troops have trained there. Next month Blackwater will host the World SWAT
Challenge-an Olympic-style competition among 20 SWAT teams from around the
country-set to be broadcast on ESPN.

The security firm's website notes that "Blackwater has the people to
execute any requirement." Blackwater recruits from the ranks of active-duty
special-forces units-particularly Navy SEALs, Army Rangers and Delta Force
troops-many of which are based in nearby Ft. Bragg, N.C. The best and
brightest among private security consultants earn salaries that run as high
as $15,000 a month. And as various commitments have strained the military's
capacity to provide day-to-day security for relief workers and diplomats,
Blackwater has prospered by filling the void. Since 2002, Blackwater has
won more than $35 million in government contracts.

The current business boom is in Iraq. Blackwater charges its clients $1,500
to $2,000 a day for each hired gun. Most security contractors, like
Blackwater's teams, live a comfortable if exhausting existence in Baghdad,
staying at the Sheraton or Palestine hotels, which are not plush but at
least have running water. Locals often mistake the guards for special
forces or CIA personnel, which makes active-duty military troops a bit
edgy. "Those Blackwater guys," says an intelligence officer in Iraq, "they
drive around wearing Oakley sunglasses and pointing their guns out of car
windows. They have pointed their guns at me, and it pissed me off. Imagine
what a guy in Fallujah thinks." Adds an Army officer who just returned from
Baghdad, "They are a subculture."

Indeed, the relationship between the private soldiers and the real ones
isn't always collaborative. "We've responded to the military at least half
a dozen times, but not once have they responded to our emergencies," says
Custer. "We have our own quick-reaction force now." But the private firms
are usually cut off from the U.S. military's intelligence network and from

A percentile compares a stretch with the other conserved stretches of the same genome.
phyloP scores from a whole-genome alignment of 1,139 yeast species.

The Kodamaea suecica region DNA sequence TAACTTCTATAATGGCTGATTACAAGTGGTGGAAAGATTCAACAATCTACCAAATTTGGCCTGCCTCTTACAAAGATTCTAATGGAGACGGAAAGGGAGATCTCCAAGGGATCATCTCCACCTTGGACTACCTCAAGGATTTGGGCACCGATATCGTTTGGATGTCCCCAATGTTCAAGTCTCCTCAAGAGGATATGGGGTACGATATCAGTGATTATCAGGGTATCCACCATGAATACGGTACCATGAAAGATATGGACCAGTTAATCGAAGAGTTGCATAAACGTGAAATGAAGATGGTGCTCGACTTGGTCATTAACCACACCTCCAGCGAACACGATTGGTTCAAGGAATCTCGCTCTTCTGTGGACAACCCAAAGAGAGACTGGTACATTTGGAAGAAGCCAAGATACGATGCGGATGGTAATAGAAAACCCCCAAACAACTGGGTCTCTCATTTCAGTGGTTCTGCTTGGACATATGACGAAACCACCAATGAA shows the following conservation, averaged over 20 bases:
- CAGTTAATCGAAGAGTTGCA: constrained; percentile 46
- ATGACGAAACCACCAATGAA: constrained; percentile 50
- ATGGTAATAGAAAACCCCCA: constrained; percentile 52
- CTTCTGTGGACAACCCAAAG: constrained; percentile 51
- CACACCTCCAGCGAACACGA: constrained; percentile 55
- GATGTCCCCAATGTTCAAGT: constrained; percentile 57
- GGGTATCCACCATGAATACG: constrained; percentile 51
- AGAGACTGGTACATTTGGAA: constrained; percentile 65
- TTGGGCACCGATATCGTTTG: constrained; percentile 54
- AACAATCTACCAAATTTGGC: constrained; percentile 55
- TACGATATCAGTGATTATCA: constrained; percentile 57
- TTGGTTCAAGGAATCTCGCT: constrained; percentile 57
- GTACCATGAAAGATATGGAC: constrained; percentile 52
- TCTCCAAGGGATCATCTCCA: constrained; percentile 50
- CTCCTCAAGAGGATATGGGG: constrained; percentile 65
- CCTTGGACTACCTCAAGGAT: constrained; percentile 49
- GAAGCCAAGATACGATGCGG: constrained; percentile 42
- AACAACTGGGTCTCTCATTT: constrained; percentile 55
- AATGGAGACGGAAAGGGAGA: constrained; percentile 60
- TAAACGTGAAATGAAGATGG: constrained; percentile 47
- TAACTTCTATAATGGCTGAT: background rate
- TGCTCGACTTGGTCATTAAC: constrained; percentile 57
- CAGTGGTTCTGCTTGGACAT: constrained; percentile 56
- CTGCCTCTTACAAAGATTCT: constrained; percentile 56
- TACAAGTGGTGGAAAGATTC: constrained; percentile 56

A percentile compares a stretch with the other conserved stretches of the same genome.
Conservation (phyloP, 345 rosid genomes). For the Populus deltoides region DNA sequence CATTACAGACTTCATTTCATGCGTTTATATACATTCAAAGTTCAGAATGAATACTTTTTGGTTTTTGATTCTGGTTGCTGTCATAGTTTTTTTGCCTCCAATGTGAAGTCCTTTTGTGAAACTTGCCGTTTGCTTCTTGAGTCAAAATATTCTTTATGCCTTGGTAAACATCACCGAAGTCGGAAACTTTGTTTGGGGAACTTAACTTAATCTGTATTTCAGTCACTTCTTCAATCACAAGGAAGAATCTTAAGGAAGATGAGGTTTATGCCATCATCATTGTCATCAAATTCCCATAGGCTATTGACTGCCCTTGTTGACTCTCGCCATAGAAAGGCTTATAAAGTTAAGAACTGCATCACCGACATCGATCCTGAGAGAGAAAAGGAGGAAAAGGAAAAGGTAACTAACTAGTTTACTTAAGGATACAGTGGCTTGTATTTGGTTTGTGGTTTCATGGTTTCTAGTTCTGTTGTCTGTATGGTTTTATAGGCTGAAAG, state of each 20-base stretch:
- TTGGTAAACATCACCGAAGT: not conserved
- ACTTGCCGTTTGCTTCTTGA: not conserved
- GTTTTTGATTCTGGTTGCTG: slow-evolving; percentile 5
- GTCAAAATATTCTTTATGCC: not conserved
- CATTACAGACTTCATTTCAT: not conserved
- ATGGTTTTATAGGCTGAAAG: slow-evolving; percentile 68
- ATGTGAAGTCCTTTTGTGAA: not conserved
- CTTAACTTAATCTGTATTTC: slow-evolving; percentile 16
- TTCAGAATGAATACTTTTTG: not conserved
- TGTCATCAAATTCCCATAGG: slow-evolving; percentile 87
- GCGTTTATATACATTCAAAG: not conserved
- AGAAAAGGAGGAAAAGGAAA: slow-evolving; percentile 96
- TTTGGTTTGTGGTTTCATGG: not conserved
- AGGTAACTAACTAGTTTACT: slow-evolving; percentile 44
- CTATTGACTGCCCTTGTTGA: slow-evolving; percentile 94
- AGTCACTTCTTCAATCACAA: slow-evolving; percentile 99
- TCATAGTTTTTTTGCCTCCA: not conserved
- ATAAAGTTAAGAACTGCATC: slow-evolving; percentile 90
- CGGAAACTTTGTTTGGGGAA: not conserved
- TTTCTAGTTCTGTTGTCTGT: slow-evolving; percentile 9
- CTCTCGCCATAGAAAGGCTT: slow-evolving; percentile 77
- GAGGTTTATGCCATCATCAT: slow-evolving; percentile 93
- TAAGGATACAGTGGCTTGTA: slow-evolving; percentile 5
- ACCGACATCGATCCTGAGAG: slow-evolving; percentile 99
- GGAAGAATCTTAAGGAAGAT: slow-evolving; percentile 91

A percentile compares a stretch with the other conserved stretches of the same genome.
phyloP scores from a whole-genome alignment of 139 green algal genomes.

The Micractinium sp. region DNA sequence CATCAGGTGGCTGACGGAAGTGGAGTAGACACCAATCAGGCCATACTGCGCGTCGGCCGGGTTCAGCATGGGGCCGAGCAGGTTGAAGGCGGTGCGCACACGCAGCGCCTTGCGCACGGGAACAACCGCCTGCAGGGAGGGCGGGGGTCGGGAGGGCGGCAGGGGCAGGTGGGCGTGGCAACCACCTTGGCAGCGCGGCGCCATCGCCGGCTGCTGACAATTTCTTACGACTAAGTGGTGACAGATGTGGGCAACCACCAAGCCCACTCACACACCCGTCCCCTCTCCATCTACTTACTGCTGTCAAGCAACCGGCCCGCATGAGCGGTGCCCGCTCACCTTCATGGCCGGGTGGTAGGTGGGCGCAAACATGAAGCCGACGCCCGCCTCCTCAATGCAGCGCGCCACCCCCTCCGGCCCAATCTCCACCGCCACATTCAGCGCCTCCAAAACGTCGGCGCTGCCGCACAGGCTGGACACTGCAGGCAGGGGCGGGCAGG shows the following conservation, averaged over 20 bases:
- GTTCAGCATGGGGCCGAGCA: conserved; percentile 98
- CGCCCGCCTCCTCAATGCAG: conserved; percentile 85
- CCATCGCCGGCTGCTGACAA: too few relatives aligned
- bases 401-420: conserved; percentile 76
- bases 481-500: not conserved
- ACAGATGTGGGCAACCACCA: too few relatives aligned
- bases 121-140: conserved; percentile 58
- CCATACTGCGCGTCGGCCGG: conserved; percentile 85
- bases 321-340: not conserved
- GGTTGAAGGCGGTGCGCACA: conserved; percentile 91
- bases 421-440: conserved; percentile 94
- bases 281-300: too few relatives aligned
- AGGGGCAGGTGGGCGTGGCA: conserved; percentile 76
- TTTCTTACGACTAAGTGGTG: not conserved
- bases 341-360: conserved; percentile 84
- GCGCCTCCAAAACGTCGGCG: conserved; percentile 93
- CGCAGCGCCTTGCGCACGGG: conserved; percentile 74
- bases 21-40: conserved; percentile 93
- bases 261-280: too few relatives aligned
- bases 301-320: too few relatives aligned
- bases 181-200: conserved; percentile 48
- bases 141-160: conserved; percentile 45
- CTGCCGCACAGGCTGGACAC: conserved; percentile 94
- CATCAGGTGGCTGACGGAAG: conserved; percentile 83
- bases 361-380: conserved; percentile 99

information that could minimize risk to their employees. Noel Koch, who
oversaw terrorism policy for the Pentagon in the 1980s and now runs
TranSecur, a global information-security firm, says private companies
"aren't required to have an intelligence collection or analytical
capability in house. It's always assumed that the government is going to
provide intelligence about threats." That, says Koch, means "they are
flying blind, often guessing about places that they shouldn't go."

It's still unclear whether the four Blackwater employees found themselves
in Fallujah inadvertently or were on a mission gone awry. Even by Pentagon
standards, military officials were fuzzy about the exact nature of the
Blackwater mission; several officers privately disputed the idea that the
team was escorting a food convoy. Another officer would say only the detail
was escorting a shipment of "goods." Several sources familiar with
Blackwater operations told TIME that the company has in some cases
abbreviated training even for crucial missions in war zones. A former
private military operator with knowledge of Blackwater's operational
tactics says the firm did not give all its contract warriors in Afghanistan
proper training in offensive-driving tactics, although missions were to
include vehicular and dignitary-escort duty. "Evasive driving and ambush
tactics were not-repeat, were not-covered in training," this source said.
Asked to respond to the charges, Blackwater spokesman Bertelli said,
"Blackwater never comments on training methods and operational procedures."

At the Pentagon, which has encouraged the outsourcing of security work,
there are widespread misgivings about the use of hired guns. A Pentagon
official says the outsourcing of security work means the government no
longer has any real control over the training and capabilities of thousands
of U.S. and foreign contractors who are packing weapons every bit as
powerful as those belonging to the average G.I. "These firms are hiring
anyone they can get. Sure, some of them are special forces, but some of
them are good, and some are not. Some are too old for this work, and some
are too young. But they are not on the U.S. payroll. And so they are not
our responsibility."

But with Congress and the Bush Administration reluctant to pay for more
active-duty troops, the use of contractors in places like Iraq will only
grow. A Pentagon official who opposes their use nonetheless detects an
obvious if unsentimental virtue: "The American public doesn't get quite as
concerned when contractors are killed." Perhaps. But that may prove to be
yet another illusion that died in Fallujah last week.

- With reporting by Brian Bennett and Vivienne Walt/Baghdad, Paul
Cuadros/Chapel Hill and Timothy J. Burger and Sally B. Donnelly/Washington

From the Apr. 12, 2004 issue of TIME magazine